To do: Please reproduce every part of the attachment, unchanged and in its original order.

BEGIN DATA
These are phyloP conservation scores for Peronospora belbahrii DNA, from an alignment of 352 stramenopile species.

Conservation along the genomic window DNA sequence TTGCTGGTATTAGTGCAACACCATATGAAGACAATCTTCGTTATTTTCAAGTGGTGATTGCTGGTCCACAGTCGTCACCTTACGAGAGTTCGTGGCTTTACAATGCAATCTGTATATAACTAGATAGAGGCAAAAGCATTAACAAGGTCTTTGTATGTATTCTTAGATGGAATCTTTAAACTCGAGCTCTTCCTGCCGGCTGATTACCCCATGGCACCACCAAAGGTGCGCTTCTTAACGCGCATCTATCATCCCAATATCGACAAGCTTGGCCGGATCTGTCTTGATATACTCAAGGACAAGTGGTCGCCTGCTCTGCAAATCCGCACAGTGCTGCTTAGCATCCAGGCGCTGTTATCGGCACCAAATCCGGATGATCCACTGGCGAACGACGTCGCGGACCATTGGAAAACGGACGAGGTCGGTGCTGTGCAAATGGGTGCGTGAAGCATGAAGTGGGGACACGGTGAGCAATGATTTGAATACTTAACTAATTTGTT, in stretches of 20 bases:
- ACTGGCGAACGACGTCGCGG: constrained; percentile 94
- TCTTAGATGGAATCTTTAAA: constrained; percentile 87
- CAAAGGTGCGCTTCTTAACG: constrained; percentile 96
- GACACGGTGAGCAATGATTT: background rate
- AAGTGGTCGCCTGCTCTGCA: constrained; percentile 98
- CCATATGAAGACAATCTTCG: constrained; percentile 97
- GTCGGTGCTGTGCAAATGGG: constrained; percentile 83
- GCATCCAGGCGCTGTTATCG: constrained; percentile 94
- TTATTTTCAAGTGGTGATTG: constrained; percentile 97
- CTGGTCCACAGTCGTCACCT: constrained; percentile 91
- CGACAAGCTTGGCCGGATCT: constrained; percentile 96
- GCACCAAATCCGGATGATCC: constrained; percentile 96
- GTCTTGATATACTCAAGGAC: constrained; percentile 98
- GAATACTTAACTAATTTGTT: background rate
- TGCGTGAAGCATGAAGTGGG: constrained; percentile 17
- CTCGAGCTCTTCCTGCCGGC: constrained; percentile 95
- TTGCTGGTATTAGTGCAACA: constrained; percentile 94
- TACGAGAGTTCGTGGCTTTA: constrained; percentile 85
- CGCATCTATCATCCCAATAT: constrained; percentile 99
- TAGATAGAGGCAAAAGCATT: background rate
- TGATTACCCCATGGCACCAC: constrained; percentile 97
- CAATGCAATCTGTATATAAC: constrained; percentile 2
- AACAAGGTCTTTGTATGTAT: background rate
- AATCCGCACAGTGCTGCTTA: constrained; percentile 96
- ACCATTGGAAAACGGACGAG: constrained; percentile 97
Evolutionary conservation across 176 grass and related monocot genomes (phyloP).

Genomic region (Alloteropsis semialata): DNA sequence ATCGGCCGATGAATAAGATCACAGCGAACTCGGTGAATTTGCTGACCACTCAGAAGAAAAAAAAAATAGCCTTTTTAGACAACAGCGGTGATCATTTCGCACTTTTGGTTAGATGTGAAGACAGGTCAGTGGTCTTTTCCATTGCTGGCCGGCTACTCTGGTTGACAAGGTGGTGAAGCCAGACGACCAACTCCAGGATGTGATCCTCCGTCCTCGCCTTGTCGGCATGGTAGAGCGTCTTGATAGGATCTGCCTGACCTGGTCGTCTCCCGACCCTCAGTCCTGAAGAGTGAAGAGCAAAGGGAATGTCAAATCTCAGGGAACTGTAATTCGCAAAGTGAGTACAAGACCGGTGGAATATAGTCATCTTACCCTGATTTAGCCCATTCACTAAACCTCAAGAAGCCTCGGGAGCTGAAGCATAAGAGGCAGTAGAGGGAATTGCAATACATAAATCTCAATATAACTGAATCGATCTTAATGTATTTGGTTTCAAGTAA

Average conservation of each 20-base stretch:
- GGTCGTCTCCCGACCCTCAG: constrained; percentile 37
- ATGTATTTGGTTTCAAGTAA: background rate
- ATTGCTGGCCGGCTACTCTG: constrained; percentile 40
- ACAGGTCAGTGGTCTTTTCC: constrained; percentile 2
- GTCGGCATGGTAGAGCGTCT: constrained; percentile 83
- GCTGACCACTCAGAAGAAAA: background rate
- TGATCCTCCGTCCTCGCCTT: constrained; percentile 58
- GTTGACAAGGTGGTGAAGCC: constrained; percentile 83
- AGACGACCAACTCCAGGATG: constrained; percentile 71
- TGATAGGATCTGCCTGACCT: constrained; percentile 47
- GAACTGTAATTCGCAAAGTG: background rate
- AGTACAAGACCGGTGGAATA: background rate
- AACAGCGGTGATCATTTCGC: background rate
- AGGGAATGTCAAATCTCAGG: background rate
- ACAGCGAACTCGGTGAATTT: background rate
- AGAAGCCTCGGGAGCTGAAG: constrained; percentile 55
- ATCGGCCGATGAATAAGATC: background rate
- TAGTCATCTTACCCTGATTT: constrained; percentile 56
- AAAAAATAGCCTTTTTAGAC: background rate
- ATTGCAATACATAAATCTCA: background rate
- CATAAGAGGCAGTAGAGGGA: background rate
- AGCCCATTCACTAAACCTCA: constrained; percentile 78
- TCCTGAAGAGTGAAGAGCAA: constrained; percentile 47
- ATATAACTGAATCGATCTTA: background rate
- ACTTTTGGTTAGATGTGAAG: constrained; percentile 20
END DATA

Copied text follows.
These are phyloP conservation scores for Peronospora belbahrii DNA, from an alignment of 352 stramenopile species.

Conservation along the genomic window DNA sequence TTGCTGGTATTAGTGCAACACCATATGAAGACAATCTTCGTTATTTTCAAGTGGTGATTGCTGGTCCACAGTCGTCACCTTACGAGAGTTCGTGGCTTTACAATGCAATCTGTATATAACTAGATAGAGGCAAAAGCATTAACAAGGTCTTTGTATGTATTCTTAGATGGAATCTTTAAACTCGAGCTCTTCCTGCCGGCTGATTACCCCATGGCACCACCAAAGGTGCGCTTCTTAACGCGCATCTATCATCCCAATATCGACAAGCTTGGCCGGATCTGTCTTGATATACTCAAGGACAAGTGGTCGCCTGCTCTGCAAATCCGCACAGTGCTGCTTAGCATCCAGGCGCTGTTATCGGCACCAAATCCGGATGATCCACTGGCGAACGACGTCGCGGACCATTGGAAAACGGACGAGGTCGGTGCTGTGCAAATGGGTGCGTGAAGCATGAAGTGGGGACACGGTGAGCAATGATTTGAATACTTAACTAATTTGTT, in stretches of 20 bases:
- ACTGGCGAACGACGTCGCGG: constrained; percentile 94
- TCTTAGATGGAATCTTTAAA: constrained; percentile 87
- CAAAGGTGCGCTTCTTAACG: constrained; percentile 96
- GACACGGTGAGCAATGATTT: background rate
- AAGTGGTCGCCTGCTCTGCA: constrained; percentile 98
- CCATATGAAGACAATCTTCG: constrained; percentile 97
- GTCGGTGCTGTGCAAATGGG: constrained; percentile 83
- GCATCCAGGCGCTGTTATCG: constrained; percentile 94
- TTATTTTCAAGTGGTGATTG: constrained; percentile 97
- CTGGTCCACAGTCGTCACCT: constrained; percentile 91
- CGACAAGCTTGGCCGGATCT: constrained; percentile 96
- GCACCAAATCCGGATGATCC: constrained; percentile 96
- GTCTTGATATACTCAAGGAC: constrained; percentile 98
- GAATACTTAACTAATTTGTT: background rate
- TGCGTGAAGCATGAAGTGGG: constrained; percentile 17
- CTCGAGCTCTTCCTGCCGGC: constrained; percentile 95
- TTGCTGGTATTAGTGCAACA: constrained; percentile 94
- TACGAGAGTTCGTGGCTTTA: constrained; percentile 85
- CGCATCTATCATCCCAATAT: constrained; percentile 99
- TAGATAGAGGCAAAAGCATT: background rate
- TGATTACCCCATGGCACCAC: constrained; percentile 97
- CAATGCAATCTGTATATAAC: constrained; percentile 2
- AACAAGGTCTTTGTATGTAT: background rate
- AATCCGCACAGTGCTGCTTA: constrained; percentile 96
- ACCATTGGAAAACGGACGAG: constrained; percentile 97
Evolutionary conservation across 176 grass and related monocot genomes (phyloP).

Genomic region (Alloteropsis semialata): DNA sequence ATCGGCCGATGAATAAGATCACAGCGAACTCGGTGAATTTGCTGACCACTCAGAAGAAAAAAAAAATAGCCTTTTTAGACAACAGCGGTGATCATTTCGCACTTTTGGTTAGATGTGAAGACAGGTCAGTGGTCTTTTCCATTGCTGGCCGGCTACTCTGGTTGACAAGGTGGTGAAGCCAGACGACCAACTCCAGGATGTGATCCTCCGTCCTCGCCTTGTCGGCATGGTAGAGCGTCTTGATAGGATCTGCCTGACCTGGTCGTCTCCCGACCCTCAGTCCTGAAGAGTGAAGAGCAAAGGGAATGTCAAATCTCAGGGAACTGTAATTCGCAAAGTGAGTACAAGACCGGTGGAATATAGTCATCTTACCCTGATTTAGCCCATTCACTAAACCTCAAGAAGCCTCGGGAGCTGAAGCATAAGAGGCAGTAGAGGGAATTGCAATACATAAATCTCAATATAACTGAATCGATCTTAATGTATTTGGTTTCAAGTAA

Average conservation of each 20-base stretch:
- GGTCGTCTCCCGACCCTCAG: constrained; percentile 37
- ATGTATTTGGTTTCAAGTAA: background rate
- ATTGCTGGCCGGCTACTCTG: constrained; percentile 40
- ACAGGTCAGTGGTCTTTTCC: constrained; percentile 2
- GTCGGCATGGTAGAGCGTCT: constrained; percentile 83
- GCTGACCACTCAGAAGAAAA: background rate
- TGATCCTCCGTCCTCGCCTT: constrained; percentile 58
- GTTGACAAGGTGGTGAAGCC: constrained; percentile 83
- AGACGACCAACTCCAGGATG: constrained; percentile 71
- TGATAGGATCTGCCTGACCT: constrained; percentile 47
- GAACTGTAATTCGCAAAGTG: background rate
- AGTACAAGACCGGTGGAATA: background rate
- AACAGCGGTGATCATTTCGC: background rate
- AGGGAATGTCAAATCTCAGG: background rate
- ACAGCGAACTCGGTGAATTT: background rate
- AGAAGCCTCGGGAGCTGAAG: constrained; percentile 55
- ATCGGCCGATGAATAAGATC: background rate
- TAGTCATCTTACCCTGATTT: constrained; percentile 56
- AAAAAATAGCCTTTTTAGAC: background rate
- ATTGCAATACATAAATCTCA: background rate
- CATAAGAGGCAGTAGAGGGA: background rate
- AGCCCATTCACTAAACCTCA: constrained; percentile 78
- TCCTGAAGAGTGAAGAGCAA: constrained; percentile 47
- ATATAACTGAATCGATCTTA: background rate
- ACTTTTGGTTAGATGTGAAG: constrained; percentile 20